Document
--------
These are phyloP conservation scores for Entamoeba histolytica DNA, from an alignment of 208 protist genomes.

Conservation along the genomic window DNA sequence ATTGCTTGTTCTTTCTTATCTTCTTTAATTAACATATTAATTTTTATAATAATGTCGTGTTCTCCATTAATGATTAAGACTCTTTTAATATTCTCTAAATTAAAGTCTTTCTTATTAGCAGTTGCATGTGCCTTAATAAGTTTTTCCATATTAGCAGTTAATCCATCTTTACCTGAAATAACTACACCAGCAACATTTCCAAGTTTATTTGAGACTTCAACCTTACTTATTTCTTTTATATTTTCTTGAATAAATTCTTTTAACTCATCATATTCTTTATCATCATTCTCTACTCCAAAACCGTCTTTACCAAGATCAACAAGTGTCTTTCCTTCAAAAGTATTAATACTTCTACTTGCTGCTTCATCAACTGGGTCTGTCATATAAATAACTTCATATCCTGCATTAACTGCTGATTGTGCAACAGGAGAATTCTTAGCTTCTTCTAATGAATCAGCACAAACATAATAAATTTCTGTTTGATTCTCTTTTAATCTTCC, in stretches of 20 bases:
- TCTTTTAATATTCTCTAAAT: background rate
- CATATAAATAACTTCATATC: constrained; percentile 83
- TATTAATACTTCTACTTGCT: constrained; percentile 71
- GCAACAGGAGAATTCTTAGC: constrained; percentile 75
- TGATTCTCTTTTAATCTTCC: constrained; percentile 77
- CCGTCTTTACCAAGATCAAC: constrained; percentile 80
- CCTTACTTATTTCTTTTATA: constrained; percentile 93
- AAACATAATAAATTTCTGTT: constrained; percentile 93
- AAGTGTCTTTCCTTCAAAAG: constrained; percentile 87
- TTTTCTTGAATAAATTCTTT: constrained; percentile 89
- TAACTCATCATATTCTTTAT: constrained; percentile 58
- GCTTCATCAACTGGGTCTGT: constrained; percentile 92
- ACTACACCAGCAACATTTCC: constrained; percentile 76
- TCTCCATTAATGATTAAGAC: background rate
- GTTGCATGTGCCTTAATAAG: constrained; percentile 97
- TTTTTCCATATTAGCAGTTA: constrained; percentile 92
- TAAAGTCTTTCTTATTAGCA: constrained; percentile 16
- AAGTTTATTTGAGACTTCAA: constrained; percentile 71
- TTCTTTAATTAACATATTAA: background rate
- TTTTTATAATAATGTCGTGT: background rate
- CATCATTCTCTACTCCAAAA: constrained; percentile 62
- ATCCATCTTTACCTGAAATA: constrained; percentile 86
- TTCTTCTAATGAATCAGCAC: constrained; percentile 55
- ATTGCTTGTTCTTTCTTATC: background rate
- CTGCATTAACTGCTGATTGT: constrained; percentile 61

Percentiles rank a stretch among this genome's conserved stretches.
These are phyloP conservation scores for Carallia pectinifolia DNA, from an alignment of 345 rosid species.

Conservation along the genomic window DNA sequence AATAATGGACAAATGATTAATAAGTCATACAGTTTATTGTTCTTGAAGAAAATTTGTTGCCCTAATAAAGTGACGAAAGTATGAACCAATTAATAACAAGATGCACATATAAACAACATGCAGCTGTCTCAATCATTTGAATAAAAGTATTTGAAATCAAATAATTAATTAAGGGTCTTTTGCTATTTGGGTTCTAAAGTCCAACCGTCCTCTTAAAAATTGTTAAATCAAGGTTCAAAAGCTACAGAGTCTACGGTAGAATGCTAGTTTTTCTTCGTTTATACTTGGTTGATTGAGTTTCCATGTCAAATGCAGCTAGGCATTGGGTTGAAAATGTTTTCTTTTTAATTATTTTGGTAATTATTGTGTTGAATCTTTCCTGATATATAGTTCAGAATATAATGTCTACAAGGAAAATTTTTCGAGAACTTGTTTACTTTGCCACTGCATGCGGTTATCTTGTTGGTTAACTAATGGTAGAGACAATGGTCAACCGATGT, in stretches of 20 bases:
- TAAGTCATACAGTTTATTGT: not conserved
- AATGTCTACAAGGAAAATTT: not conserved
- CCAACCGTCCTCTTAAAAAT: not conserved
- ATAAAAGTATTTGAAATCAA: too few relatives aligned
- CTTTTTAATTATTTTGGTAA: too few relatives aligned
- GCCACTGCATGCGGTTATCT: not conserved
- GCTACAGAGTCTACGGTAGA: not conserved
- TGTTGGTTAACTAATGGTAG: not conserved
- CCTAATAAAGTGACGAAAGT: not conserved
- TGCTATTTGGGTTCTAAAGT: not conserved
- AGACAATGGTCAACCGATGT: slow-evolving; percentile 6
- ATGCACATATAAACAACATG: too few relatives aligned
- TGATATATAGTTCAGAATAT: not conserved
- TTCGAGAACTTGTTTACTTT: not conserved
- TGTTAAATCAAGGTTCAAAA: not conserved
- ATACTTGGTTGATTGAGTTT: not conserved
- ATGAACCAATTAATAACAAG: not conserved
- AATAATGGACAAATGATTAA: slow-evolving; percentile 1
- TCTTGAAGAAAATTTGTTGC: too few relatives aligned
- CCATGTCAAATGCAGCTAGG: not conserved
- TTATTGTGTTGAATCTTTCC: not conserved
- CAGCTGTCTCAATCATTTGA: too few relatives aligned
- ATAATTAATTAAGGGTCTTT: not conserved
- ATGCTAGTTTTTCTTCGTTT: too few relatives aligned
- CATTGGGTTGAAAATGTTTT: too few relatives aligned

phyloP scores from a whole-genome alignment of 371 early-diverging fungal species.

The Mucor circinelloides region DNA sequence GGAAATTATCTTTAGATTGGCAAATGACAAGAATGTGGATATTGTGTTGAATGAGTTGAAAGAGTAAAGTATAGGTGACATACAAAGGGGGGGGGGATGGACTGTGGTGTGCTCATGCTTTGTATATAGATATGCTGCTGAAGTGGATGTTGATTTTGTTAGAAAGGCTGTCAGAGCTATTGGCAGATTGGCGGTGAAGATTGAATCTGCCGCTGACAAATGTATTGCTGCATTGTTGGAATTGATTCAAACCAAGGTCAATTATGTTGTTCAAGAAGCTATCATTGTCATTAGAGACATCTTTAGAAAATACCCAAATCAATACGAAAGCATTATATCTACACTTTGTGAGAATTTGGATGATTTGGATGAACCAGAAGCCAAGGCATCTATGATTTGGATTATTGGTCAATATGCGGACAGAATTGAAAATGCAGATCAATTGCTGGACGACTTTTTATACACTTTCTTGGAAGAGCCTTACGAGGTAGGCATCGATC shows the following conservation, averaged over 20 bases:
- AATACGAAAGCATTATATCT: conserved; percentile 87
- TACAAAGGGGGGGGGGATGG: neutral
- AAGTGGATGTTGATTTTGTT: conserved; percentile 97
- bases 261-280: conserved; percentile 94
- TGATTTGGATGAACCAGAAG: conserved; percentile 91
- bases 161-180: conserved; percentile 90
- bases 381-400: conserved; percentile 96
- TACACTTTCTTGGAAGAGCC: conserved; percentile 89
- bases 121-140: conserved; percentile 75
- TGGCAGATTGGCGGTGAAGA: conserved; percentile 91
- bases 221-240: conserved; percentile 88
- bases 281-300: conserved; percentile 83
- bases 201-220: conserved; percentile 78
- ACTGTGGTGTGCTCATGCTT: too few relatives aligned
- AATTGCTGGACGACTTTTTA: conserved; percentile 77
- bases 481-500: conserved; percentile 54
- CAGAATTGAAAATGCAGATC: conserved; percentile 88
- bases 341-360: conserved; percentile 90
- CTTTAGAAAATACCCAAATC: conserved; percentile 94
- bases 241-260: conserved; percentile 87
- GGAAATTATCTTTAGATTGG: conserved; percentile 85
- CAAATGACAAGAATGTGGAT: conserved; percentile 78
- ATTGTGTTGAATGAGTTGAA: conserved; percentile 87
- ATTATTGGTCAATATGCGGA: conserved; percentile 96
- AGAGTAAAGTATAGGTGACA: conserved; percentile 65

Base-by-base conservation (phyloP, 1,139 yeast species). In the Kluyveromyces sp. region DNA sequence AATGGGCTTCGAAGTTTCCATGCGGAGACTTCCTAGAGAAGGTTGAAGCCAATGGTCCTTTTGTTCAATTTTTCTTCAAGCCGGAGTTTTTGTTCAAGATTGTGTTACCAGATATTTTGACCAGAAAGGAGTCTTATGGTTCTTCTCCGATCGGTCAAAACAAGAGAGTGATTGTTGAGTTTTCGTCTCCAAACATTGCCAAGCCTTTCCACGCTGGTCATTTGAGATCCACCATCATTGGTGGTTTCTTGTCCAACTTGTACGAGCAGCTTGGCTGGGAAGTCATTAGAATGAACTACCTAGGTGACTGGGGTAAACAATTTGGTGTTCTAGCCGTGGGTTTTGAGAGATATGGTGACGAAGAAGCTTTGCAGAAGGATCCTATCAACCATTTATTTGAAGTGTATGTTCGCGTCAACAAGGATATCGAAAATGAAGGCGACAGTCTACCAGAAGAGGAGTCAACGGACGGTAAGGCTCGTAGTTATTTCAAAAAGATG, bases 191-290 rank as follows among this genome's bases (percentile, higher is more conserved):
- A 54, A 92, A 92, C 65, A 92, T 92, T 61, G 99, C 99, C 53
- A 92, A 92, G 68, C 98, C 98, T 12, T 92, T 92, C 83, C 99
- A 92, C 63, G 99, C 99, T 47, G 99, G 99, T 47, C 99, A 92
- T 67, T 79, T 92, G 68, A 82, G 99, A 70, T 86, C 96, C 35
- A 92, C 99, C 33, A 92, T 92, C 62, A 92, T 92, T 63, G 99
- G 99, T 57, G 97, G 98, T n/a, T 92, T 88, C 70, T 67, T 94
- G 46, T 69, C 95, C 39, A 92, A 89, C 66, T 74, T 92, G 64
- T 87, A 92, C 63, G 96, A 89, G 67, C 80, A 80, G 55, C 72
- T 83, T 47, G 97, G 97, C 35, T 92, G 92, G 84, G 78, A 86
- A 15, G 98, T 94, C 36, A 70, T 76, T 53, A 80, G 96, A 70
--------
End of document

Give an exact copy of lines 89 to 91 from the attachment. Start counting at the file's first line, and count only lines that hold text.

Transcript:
- G 99, T 57, G 97, G 98, T n/a, T 92, T 88, C 70, T 67, T 94
- G 46, T 69, C 95, C 39, A 92, A 89, C 66, T 74, T 92, G 64
- T 87, A 92, C 63, G 96, A 89, G 67, C 80, A 80, G 55, C 72